The deals will see Zijin help Barrick and Ivanhoe advance their respective projects in Papua New Guinea and the Democratic Republic of Congo.
But perhaps the most important aspect of today’s agreements is the fact that both aim to form long-term strategic partnerships to collaborate on further ventures, opening new markets for all the firms involved.
Barrick’s Chairman John L. Thornton, couldn’t have summarized the significance of these deals better:
“A twenty-first century mining company with global reach and the intention to become an industry leader must, by definition, have a distinctive relationship with China,” he said in today’s statement. “China has become both the largest producer and consumer of gold, and a major source of capital and expertise for the mines of the future.”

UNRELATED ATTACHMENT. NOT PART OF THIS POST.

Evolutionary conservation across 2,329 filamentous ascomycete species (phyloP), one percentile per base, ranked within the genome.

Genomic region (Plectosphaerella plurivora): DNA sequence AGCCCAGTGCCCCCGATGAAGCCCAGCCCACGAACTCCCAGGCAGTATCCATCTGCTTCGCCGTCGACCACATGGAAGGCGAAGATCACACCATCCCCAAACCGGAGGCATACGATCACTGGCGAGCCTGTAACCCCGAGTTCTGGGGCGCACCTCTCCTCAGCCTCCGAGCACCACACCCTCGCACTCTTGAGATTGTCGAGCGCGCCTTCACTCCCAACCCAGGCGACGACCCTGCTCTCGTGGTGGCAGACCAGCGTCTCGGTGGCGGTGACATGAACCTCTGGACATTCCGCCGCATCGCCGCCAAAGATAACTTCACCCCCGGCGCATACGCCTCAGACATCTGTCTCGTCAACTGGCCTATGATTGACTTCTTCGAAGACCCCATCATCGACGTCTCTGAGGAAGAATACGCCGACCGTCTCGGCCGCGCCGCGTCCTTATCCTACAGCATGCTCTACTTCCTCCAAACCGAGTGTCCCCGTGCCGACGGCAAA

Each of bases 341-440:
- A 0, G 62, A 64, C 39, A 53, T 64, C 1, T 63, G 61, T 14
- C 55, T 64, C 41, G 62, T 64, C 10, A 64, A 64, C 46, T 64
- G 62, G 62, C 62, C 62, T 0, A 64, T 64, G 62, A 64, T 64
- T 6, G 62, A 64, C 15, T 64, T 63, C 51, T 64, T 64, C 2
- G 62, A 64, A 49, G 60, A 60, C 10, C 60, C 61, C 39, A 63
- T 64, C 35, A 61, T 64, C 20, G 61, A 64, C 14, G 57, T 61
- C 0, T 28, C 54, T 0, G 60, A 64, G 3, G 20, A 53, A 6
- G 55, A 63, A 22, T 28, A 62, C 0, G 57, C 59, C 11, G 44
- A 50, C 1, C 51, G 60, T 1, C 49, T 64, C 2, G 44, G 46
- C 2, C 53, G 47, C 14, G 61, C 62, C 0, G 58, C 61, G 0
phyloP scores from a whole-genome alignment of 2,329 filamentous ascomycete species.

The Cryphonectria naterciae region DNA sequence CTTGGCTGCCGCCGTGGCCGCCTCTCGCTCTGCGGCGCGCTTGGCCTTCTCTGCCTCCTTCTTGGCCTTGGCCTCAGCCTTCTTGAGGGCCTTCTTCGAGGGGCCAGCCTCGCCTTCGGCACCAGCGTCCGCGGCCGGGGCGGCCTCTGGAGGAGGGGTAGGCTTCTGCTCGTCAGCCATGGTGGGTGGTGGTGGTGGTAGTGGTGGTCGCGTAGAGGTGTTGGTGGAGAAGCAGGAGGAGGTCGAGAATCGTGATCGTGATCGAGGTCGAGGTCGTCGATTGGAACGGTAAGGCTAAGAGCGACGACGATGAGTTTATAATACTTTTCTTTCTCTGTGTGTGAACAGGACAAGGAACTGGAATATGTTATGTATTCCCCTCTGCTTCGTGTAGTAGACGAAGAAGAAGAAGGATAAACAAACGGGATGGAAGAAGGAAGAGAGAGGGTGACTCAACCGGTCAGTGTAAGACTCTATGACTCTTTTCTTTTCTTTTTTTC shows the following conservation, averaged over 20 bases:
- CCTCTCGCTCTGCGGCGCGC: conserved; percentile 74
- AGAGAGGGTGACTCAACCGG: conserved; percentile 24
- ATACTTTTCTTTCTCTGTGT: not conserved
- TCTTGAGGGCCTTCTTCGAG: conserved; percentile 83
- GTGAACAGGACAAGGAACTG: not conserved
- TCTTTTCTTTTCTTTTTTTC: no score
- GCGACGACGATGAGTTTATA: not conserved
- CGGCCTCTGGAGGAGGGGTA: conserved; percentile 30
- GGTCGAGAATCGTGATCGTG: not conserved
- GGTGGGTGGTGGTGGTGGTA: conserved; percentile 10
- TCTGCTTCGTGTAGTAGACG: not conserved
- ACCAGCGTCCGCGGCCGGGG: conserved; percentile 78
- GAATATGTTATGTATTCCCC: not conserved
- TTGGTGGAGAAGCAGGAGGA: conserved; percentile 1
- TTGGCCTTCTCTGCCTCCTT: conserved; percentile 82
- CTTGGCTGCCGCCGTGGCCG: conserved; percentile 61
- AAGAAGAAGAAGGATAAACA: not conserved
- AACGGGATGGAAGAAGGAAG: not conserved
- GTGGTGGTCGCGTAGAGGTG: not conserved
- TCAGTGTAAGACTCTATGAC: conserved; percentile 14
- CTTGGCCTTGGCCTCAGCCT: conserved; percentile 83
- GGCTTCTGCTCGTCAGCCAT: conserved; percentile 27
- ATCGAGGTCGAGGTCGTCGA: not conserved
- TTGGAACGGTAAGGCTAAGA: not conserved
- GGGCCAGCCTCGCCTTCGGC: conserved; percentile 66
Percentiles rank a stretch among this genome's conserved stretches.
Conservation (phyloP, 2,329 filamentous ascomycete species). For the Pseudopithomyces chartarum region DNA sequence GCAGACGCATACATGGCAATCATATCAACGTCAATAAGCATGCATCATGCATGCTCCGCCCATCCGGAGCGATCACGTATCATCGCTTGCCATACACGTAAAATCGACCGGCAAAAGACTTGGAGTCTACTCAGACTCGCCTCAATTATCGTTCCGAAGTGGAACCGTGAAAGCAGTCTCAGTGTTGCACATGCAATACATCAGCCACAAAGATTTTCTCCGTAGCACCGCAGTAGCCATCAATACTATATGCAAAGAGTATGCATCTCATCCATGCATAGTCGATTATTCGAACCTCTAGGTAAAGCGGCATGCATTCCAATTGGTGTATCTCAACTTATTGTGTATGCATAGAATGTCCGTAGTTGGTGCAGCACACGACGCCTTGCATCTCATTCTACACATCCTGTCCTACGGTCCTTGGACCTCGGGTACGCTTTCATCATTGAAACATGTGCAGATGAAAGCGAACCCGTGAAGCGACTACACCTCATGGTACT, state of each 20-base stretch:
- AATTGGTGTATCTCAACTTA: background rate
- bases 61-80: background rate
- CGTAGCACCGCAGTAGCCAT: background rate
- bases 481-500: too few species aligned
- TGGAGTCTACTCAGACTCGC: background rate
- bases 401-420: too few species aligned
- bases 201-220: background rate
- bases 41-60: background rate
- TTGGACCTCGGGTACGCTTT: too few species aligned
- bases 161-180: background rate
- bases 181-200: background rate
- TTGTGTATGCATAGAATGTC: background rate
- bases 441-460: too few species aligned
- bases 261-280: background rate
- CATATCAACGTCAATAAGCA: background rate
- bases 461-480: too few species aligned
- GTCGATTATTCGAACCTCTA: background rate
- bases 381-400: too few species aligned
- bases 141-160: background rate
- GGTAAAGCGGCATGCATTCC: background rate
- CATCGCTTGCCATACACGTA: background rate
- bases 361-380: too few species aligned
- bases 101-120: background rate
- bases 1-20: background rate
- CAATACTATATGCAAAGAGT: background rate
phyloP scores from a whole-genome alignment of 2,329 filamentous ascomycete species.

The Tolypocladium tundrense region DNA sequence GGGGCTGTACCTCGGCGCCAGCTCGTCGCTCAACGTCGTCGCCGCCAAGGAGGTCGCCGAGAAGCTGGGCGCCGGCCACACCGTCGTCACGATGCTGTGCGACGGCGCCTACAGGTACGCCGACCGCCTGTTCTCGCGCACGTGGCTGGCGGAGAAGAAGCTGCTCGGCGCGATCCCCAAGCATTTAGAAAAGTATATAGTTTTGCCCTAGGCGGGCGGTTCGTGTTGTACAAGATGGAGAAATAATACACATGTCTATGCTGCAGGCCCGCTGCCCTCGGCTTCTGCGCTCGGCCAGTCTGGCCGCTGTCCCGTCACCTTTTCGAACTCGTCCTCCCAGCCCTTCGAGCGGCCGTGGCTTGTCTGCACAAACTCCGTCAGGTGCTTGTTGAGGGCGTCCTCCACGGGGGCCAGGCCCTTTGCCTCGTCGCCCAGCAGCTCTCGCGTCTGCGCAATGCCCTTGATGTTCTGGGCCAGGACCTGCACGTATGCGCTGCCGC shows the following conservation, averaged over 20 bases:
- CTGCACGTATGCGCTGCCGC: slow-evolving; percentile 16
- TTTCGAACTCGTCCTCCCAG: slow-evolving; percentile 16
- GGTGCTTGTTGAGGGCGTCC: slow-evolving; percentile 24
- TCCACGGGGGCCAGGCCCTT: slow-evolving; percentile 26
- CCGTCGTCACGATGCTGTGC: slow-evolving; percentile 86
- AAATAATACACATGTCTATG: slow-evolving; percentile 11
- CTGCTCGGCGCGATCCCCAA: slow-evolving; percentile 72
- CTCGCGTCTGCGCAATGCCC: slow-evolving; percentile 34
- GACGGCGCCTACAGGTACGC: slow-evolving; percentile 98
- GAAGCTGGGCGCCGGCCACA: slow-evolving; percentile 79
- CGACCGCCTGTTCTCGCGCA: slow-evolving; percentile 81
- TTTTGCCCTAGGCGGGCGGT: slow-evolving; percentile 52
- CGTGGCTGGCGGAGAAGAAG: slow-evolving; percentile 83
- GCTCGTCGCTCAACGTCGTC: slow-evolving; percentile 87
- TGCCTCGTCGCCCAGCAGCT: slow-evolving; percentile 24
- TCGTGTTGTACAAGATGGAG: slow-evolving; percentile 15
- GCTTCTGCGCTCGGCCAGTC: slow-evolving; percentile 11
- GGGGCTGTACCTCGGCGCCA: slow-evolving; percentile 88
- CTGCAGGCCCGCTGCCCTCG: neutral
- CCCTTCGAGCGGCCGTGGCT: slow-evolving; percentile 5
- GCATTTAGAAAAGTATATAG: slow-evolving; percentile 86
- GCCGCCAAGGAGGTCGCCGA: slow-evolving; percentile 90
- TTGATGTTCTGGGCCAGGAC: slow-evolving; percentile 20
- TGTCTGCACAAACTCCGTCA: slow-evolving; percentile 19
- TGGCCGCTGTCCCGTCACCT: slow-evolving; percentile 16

Zijin, which besides gold also produces copper and zinc, acquired in March a 10% ownership in Ivanhoe for about $85 million. At that time, Ivanhoe Executive Chairman Robert Friedland said the two companies were in “detailed, friendly discussions about the strategic co-development of our Kamoa copper discovery.”
According to a preliminary economic assessment, Kamoa’s first phase of development is estimated to cost about $1.4 billion. Ivanhoe said it has invested about $337 million to date on discovering and developing the project.